Continued elsewhere

I've decided to abandon this blog in favor of a newer, more experimental hypertext form of writing. Come over and see the new place.

Thursday, October 31, 2013

Lisp is for Stupid People

[yes, the title is clickbait.]

I’ve been programming in Lisp for many years. It has a reputation as language only suitable to forbiddingly smart people (and indeed, most Lisp programmers I know are MIT-trained or the equivalent). I never quite understood that though. In fact, I realized recently that the reason I like Lisp, why I am always drawn back to it despite its general lack of commercial marketability, is not because I am so smart, but because I’m so stupid.

Or, more precisely, it is because Lisp is a better tool for overcoming my own mental limitations. It’s not that I am particularly stupid – my limitations are largely shared by everybody else. My attention is limited, my processing capacity is limited, my short-term memory capacity is limited, simply by virtue being a human being.

Programming is thought to require being able to hold complicated structures in the head. Here’s a cartoon illustration, which is pretty accurate as far as it goes, and here’s some actual interesting research on programmer’s mental functions. It may be that the fabled 10x or 100x programmers are just a little bit better at dealing with complexity than normal. I’m pretty good at it, but not superhuman, especially now that I’m getting alarmingly old.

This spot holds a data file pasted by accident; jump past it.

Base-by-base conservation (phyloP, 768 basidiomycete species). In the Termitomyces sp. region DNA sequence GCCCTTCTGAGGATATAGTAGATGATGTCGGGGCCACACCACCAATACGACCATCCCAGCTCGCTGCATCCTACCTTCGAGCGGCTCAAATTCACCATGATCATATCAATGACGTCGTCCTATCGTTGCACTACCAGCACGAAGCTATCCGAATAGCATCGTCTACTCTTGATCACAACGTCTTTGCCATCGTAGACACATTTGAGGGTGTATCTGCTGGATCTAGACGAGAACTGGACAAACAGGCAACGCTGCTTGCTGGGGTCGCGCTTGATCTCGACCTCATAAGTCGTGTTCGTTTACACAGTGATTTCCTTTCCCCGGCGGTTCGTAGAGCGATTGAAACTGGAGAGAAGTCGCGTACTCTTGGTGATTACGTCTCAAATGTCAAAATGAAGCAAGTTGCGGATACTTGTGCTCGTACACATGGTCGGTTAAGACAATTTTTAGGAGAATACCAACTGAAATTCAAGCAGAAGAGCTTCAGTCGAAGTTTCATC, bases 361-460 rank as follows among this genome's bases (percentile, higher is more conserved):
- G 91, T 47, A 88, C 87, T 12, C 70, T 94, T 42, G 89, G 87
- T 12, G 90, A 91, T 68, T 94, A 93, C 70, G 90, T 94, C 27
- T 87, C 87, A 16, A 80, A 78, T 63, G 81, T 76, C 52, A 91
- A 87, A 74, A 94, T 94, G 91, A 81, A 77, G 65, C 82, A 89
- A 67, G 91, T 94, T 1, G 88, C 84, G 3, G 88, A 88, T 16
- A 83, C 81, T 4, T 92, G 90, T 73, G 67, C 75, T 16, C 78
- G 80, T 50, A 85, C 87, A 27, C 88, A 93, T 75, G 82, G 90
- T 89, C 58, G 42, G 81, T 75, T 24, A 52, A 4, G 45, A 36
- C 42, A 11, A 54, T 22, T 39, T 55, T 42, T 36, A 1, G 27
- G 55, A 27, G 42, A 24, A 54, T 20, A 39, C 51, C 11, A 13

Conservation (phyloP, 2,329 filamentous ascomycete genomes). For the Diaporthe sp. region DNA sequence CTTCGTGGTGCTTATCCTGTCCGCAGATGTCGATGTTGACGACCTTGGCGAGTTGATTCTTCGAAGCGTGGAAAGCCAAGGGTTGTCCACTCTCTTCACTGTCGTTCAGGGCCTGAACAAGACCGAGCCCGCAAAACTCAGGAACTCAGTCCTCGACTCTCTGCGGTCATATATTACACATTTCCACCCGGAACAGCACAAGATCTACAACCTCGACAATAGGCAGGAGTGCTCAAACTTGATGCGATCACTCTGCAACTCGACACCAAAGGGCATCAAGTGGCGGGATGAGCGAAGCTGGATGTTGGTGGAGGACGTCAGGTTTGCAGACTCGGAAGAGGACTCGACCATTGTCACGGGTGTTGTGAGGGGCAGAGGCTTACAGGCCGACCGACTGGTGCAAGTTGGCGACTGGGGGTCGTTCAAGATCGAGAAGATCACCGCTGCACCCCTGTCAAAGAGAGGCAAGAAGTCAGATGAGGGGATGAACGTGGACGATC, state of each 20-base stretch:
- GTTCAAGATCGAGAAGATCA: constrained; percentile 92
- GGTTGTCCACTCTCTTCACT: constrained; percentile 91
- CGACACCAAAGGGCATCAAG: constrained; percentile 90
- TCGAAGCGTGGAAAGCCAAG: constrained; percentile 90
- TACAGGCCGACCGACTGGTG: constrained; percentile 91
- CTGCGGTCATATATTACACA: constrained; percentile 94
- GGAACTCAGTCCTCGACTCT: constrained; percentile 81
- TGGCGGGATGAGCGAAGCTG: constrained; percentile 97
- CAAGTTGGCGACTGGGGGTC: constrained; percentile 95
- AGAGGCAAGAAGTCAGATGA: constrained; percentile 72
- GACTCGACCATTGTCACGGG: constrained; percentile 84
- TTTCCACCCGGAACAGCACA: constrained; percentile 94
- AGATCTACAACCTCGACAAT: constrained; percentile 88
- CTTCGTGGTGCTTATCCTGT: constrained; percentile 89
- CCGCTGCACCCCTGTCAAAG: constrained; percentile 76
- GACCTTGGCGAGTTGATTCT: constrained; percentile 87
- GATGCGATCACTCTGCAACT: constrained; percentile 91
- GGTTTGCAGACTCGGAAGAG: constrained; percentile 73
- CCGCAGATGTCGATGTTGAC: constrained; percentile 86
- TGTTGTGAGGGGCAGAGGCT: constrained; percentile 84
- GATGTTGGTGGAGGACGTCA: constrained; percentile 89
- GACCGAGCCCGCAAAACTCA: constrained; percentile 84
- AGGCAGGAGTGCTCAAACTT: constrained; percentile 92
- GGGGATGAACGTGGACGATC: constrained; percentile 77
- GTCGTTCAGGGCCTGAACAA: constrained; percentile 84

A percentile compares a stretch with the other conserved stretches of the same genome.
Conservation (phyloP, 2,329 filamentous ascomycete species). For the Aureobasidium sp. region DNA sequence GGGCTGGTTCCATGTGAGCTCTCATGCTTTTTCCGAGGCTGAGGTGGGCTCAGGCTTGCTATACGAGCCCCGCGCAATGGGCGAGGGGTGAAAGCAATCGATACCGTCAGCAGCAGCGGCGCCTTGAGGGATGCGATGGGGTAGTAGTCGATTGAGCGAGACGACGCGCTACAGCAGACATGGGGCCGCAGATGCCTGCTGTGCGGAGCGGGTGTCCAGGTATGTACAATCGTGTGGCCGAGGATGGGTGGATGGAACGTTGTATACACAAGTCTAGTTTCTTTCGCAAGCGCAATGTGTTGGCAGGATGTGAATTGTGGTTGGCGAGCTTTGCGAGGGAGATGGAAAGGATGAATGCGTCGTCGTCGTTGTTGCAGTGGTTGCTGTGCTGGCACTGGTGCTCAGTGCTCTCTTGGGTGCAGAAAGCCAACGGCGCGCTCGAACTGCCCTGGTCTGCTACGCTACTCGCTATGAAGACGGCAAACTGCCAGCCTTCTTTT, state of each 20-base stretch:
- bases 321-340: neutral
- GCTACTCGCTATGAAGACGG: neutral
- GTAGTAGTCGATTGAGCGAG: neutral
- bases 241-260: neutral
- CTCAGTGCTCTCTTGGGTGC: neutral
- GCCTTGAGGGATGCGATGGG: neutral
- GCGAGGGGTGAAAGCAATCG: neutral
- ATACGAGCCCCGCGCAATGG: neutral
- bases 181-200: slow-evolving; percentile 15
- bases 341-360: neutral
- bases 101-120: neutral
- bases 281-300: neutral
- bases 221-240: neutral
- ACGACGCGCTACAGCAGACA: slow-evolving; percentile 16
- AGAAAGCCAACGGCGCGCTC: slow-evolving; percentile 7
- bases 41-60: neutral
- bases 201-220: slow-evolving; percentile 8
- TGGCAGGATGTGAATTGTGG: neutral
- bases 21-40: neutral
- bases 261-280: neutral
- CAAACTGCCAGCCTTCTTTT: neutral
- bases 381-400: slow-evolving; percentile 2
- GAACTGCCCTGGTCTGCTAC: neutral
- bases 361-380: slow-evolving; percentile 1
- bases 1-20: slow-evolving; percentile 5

The alternative to requiring programmers to be amazing jugglers of objects and acrobats of attention is powerful abstraction and good design. Abstraction is the basic way in which programmers encapsulate a bit of complexity in a single object or function call. All programming languages let you do this but some make it easier and/or offer more ways to do it. Good design means organizing a system around a few fundamental principles so that things make sense and navigating through the code doesn’t require a lot of effort.

These qualities are linked. Clean design means choosing abstractions so that they work together in powerful ways, and better abstraction tools make it easier to do that. It is certainly possible to do good software design in a less-powerful language. Some of the most impressive pieces of software design I’ve seen recently has been the series of visualization libraries coming out of Jeff Heer’s group, including prefuse (in Java) and the newer d3.js (in Javascript). The designers of these libraries have carefully chosen their abstractions so they fit together in powerful ways.

But, I maintain, it is a lot easier to do this in a language that is designed for it, and Lisp is that language. In Lisp, macros and other features make it trivially easy to hide all the details away in suitable abstractions, with the result that the meat of the program can be compact, so that the programmer can focus on it. In Java, by contrast, the important part of a program generally tends to be hidden away amidst boring boilerplate code that is necessary to please the Java compiler but not germane to the problem at hand (this article refers to the novel software metric “beef-to-bun ratio”, which is low in Java but apparently improving).

Thus Lisp has always seemed to me a much better tool than any other for augmenting my own limited brain functions. I don’t know why the rest of the world, presumably equally suffering from the same limitations, doesn’t see it that way.

Saturday, October 26, 2013

“God” == God